Senate-House Conferees Urged to "Address Fundamental Problems" In Elementary and Secondary Education Act Legislation

for information contact:
Monty Neill (857) 350-8207
Bob Schaeffer (941) 395-6773

for immediate release, Monday, July 23, 2001


Members of the Congressional conference committee attempting to reconcile differences in Senate and House-passed versions of the Elementary and Secondary Education Act (ESEA) today received a packet of materials documenting "fundamental problems" with the proposals and outlining "minimum revisions" needed in order that the final legislation "improve schools' capacity to educate all children well."

The mailing from the National Center for Fair & Open Testing (FairTest), the country's leading assessment reform organization, focused on the provisions for "adequate yearly progress" (AYP) adopted by the Senate and House. Among the flaws of that approach cited by FairTest:

  • Determining AYP solely by test score changes is a violation of proper test usage guidelines and is a process that guarantees "almost every school in the nation will not make its AYP goal in some years and therefore will be labeled as needing 'improvement;"
  • Requiring annual testing in grades three through eight will force most states to double or triple the number of tests they administer even though "spokespeople for the testing industry have said they do not have the capacity to meet the legislation's timetable;"
  • Imposing sanctions, such as state takeover or privatization, which are not "feasible on a large scale" and for which there is no "systematic evidence of consistent success in raising test scores or producing other substantive learning gains," will produce "chaos" in schools, not improve them."

FairTest agrees that schools can improve and that the federal government has an important role to play," wrote Dr. Monty Neill, the group's executive director. "However, the heavy-handed mandates now incorporated in ESEA must be replaced by a more feasible and useful approach toward ensuring that schools are able to support all their students in reaching high levels of learning."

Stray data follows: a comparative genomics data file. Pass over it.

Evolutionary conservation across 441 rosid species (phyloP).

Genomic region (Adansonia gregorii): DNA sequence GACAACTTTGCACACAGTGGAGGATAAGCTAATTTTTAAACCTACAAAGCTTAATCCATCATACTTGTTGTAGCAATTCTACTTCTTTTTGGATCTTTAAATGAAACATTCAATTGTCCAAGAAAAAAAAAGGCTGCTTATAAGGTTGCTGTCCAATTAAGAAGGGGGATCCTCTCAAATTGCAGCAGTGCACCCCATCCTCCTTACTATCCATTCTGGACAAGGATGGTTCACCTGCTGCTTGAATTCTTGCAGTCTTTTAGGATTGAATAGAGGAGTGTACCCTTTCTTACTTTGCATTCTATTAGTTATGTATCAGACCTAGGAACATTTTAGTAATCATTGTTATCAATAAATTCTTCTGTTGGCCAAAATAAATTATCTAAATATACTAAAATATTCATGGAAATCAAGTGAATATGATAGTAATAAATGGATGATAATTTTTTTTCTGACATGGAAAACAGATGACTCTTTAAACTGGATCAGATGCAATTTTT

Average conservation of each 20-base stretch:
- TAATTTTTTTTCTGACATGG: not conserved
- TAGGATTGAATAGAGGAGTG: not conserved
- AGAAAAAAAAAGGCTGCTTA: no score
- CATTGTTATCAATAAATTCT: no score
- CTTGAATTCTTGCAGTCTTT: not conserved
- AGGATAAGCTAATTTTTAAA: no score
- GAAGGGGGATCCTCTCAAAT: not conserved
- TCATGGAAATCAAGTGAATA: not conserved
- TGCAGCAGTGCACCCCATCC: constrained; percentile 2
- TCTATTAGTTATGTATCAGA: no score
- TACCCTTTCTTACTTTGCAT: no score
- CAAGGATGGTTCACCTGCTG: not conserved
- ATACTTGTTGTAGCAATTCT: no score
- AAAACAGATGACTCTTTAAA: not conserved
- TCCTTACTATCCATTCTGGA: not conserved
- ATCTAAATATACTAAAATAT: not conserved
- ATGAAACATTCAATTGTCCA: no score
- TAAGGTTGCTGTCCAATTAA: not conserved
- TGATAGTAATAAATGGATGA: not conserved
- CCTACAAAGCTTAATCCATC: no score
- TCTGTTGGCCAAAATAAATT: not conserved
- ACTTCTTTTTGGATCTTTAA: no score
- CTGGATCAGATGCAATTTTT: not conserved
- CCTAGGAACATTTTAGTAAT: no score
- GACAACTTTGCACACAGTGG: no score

The "minimum revisions" proposed by FairTest include:

  • Reducing required assessments to what is required by the 1994 ESEA authorization: administering one assessment annually in grade spans 3-5, 6-9 and 10-12, using multiple measures based on standards;
  • Proving adequate funding for schools and districts to develop more helpful assessments of student learning and requiring states to use those results in evaluating educational progress; and
  • Instructing each state to develop a formula for assistance based on results from multiple assessments and other data such as retention and graduation rates.

Earlier this month, FairTest sent packets of similar information to state education officials around the country seeking their assistance in pressing Congress to address flaws in the ESEA legislation.

- copies of the letter and fact sheets sent to members of the Education Conference Committee are available on request or may be viewed at